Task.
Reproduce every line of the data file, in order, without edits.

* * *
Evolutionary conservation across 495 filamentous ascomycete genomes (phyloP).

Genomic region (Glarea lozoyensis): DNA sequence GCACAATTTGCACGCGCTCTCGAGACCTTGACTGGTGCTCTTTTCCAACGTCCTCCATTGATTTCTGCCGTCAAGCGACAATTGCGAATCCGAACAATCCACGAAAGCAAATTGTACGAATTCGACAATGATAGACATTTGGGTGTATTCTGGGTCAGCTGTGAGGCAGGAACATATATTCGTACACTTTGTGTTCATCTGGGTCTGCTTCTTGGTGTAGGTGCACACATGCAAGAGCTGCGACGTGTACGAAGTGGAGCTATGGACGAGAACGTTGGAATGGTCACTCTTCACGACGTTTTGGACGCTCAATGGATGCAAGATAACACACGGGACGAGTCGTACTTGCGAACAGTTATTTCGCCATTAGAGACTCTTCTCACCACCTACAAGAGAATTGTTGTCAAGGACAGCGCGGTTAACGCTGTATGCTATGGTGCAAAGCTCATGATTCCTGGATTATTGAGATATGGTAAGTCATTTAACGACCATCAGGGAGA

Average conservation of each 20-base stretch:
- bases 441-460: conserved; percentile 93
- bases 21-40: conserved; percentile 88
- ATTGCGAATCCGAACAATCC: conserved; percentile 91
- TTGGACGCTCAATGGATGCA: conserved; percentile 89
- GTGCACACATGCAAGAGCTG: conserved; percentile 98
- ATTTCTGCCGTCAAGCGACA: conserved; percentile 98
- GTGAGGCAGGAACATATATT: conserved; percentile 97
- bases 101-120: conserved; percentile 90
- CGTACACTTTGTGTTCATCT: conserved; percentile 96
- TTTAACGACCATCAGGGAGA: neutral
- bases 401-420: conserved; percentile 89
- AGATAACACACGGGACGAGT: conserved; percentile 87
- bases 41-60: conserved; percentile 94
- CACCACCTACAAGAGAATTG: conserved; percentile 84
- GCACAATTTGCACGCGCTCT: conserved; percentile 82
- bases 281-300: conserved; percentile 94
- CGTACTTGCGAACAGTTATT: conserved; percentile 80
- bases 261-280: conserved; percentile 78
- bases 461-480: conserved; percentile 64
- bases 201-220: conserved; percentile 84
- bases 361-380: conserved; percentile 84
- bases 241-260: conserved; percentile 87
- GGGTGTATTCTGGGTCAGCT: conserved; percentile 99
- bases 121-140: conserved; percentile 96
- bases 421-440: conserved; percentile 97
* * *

Evolutionary conservation across 495 filamentous ascomycete genomes (phyloP).

Genomic region (Glarea lozoyensis): DNA sequence GCACAATTTGCACGCGCTCTCGAGACCTTGACTGGTGCTCTTTTCCAACGTCCTCCATTGATTTCTGCCGTCAAGCGACAATTGCGAATCCGAACAATCCACGAAAGCAAATTGTACGAATTCGACAATGATAGACATTTGGGTGTATTCTGGGTCAGCTGTGAGGCAGGAACATATATTCGTACACTTTGTGTTCATCTGGGTCTGCTTCTTGGTGTAGGTGCACACATGCAAGAGCTGCGACGTGTACGAAGTGGAGCTATGGACGAGAACGTTGGAATGGTCACTCTTCACGACGTTTTGGACGCTCAATGGATGCAAGATAACACACGGGACGAGTCGTACTTGCGAACAGTTATTTCGCCATTAGAGACTCTTCTCACCACCTACAAGAGAATTGTTGTCAAGGACAGCGCGGTTAACGCTGTATGCTATGGTGCAAAGCTCATGATTCCTGGATTATTGAGATATGGTAAGTCATTTAACGACCATCAGGGAGA

Average conservation of each 20-base stretch:
- bases 441-460: conserved; percentile 93
- bases 21-40: conserved; percentile 88
- ATTGCGAATCCGAACAATCC: conserved; percentile 91
- TTGGACGCTCAATGGATGCA: conserved; percentile 89
- GTGCACACATGCAAGAGCTG: conserved; percentile 98
- ATTTCTGCCGTCAAGCGACA: conserved; percentile 98
- GTGAGGCAGGAACATATATT: conserved; percentile 97
- bases 101-120: conserved; percentile 90
- CGTACACTTTGTGTTCATCT: conserved; percentile 96
- TTTAACGACCATCAGGGAGA: neutral
- bases 401-420: conserved; percentile 89
- AGATAACACACGGGACGAGT: conserved; percentile 87
- bases 41-60: conserved; percentile 94
- CACCACCTACAAGAGAATTG: conserved; percentile 84
- GCACAATTTGCACGCGCTCT: conserved; percentile 82
- bases 281-300: conserved; percentile 94
- CGTACTTGCGAACAGTTATT: conserved; percentile 80
- bases 261-280: conserved; percentile 78
- bases 461-480: conserved; percentile 64
- bases 201-220: conserved; percentile 84
- bases 361-380: conserved; percentile 84
- bases 241-260: conserved; percentile 87
- GGGTGTATTCTGGGTCAGCT: conserved; percentile 99
- bases 121-140: conserved; percentile 96
- bases 421-440: conserved; percentile 97